PhotoAn Alaska cannabis lab that is permitted to operate under state law is being forced to relocate  after Wells Fargo apparently discovered what they were doing.

“We have to relocate because Wells Fargo called in the loan on our building,” announced Steep Hill Alaska, an Anchorage-based lab that tests legal marijuana for THC content and mold per state regulations.

“They will foreclose if we do not move out -- just because we are a Cannabis business,” the lab said via a post on Instagram.

Wells Fargo spokesman Brian Kennedy responded with a statement explaining the decision to the Associated Press:  “It is currently Wells Fargo’s policy not to knowingly bank marijuana businesses, based on federal laws under which the sale and use of marijuana is still illegal.”

Only two labs left

Alaska established a marijuana control board shortly after voters pass an initiative to legalize recreational and medicinal marijuana in 2014. It mandates that all dispensaries must contract with independent labs to test their products for possible contaminants and THC content.  

The labs play an important role for the state’s legal weed consumers, but they were the subject of a controversy in January when state regulators found wide inconsistencies in their test results.

Regulators said that Steep Hill had detected a dangerous type of mold growing in an edible product, while another lab in the state did not, among other inconsistencies. Steep Hill CEO told KTUU at the time that they employ scientists “who follow the highest standards of scientific integrity and testing practices.”

Steep Hill, which did not return a message from ConsumerAffairs, was one of only three permitted labs in the state.

Federal laws keep weed money out of banks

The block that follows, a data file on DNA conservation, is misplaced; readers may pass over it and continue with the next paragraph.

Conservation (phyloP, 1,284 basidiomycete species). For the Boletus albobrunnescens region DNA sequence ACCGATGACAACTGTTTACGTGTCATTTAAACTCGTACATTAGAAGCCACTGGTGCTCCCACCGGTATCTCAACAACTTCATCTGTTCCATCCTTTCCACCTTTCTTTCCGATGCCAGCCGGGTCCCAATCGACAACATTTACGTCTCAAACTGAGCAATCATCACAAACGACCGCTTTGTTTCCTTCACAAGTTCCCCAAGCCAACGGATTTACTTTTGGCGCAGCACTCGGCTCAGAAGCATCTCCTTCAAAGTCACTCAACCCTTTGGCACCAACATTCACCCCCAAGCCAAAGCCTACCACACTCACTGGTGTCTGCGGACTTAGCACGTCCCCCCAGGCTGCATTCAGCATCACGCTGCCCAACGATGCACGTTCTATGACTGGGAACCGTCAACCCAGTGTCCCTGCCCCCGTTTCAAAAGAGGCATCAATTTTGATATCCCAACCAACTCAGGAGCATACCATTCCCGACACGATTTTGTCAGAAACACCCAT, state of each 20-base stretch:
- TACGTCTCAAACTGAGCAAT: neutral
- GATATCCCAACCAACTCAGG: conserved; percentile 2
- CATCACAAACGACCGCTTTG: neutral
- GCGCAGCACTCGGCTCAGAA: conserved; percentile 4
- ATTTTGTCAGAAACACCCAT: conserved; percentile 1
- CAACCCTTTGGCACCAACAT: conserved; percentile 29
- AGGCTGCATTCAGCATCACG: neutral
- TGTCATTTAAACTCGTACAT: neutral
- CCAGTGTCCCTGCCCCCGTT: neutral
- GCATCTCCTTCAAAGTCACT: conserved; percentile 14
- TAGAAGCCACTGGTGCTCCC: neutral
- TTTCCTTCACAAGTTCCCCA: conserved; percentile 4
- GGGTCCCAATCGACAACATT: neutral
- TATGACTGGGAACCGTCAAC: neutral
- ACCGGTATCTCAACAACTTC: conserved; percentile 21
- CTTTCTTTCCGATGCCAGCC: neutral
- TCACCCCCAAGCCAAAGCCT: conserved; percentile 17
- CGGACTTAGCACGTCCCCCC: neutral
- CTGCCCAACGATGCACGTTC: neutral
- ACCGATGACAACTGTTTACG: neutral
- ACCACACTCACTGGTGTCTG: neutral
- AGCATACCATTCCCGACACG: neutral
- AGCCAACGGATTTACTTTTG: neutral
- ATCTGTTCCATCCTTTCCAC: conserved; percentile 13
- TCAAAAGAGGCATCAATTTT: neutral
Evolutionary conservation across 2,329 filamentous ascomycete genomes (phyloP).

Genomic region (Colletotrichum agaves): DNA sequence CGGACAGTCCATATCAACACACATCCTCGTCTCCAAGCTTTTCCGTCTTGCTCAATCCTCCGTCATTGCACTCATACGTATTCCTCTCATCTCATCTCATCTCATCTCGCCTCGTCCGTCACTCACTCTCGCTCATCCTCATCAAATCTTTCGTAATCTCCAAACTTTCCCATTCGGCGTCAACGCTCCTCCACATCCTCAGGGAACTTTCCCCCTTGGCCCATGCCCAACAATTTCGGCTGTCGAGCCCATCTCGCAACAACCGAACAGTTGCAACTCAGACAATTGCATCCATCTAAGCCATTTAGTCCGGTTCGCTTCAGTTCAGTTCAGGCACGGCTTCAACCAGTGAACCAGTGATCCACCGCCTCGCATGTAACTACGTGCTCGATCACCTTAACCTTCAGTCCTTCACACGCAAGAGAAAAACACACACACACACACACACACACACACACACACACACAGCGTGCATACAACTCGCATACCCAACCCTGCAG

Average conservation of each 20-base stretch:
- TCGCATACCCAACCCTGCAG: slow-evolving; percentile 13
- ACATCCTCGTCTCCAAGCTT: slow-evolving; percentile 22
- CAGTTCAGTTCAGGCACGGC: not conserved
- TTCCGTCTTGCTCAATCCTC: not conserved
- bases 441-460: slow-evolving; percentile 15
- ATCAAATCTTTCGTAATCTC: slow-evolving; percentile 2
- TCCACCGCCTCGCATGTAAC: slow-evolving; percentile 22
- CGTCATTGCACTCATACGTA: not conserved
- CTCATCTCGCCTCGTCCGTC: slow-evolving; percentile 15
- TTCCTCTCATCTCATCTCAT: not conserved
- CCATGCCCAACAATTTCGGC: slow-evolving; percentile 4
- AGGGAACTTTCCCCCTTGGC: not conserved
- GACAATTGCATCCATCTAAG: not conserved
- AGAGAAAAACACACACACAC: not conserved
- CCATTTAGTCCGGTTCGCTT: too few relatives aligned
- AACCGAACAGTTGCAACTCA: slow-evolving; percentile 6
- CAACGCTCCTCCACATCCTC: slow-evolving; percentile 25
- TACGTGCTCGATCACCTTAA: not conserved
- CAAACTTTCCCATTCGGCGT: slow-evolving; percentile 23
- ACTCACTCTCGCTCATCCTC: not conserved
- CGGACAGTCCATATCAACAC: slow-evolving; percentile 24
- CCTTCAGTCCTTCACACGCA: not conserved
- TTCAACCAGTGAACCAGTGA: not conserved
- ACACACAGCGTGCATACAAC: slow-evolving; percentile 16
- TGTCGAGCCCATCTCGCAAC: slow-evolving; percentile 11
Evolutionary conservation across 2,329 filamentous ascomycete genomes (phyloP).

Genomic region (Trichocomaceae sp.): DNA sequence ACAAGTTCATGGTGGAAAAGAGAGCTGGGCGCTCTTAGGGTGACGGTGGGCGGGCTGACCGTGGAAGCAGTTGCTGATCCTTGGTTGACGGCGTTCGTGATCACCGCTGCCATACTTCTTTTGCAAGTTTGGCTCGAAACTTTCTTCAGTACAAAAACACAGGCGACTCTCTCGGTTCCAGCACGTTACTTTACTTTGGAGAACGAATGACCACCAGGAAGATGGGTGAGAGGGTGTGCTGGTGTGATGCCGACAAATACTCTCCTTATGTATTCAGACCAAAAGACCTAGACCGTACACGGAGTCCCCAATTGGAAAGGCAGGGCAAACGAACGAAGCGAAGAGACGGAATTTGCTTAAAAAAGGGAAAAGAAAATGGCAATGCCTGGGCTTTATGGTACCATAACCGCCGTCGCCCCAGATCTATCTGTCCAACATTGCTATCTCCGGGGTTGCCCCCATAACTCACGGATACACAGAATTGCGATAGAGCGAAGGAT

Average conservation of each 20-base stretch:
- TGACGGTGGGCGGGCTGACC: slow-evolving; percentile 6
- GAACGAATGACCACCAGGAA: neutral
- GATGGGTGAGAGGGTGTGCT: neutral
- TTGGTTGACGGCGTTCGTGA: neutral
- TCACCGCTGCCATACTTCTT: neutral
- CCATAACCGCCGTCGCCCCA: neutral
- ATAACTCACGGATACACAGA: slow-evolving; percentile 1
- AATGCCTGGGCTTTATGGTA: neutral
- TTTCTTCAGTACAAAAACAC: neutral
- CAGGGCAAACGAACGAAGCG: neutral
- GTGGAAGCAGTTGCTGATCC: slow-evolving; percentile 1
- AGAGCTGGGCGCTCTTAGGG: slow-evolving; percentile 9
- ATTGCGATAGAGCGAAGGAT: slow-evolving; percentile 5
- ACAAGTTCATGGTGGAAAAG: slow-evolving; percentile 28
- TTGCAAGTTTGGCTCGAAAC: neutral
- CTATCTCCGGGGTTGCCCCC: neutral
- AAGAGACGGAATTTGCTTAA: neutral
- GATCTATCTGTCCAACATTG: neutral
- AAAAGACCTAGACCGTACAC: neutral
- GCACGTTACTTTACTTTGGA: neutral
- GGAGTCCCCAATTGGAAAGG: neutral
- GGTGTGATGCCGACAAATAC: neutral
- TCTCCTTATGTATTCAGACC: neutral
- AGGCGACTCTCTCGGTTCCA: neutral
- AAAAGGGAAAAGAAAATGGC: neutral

As states have embraced regulating marijuana sales and cultivation, a growing number of banks or credit unions have agreed to do business with state-legal cannabis businesses.

However, federal law officially considers any marijuana transaction to be money laundering. While the Obama administration in 2014 issued guidance to banks on how to handle marijuana money without getting in trouble, most major financial institutions have remained reluctant to accept any marijuana business, especially since Trump Attorney General Jeff Sessions has shown a willingness to enforce federal drug laws in legal states.

That means that the majority of businesses in the multi-billion dollar legal weed industry are operating in cash -- putting many business owners at risk of robbery and creating headaches at the tax office.

In January, a group of  18 attorneys generals from states that regulate marijuana sent a letter to Congress asking for legislation that would allow banks to accept marijuana money without running afoul of federal anti-drug laws.

A group of bipartisan senators, including Alaska Republican Sen. Lisa Murkowski, are now sponsoring the SAFE Banking Act, a bill that would prevent the feds from prosecuting banks simply “because the depository institution provides or has provided financial services to a cannabis-related legitimate business.”


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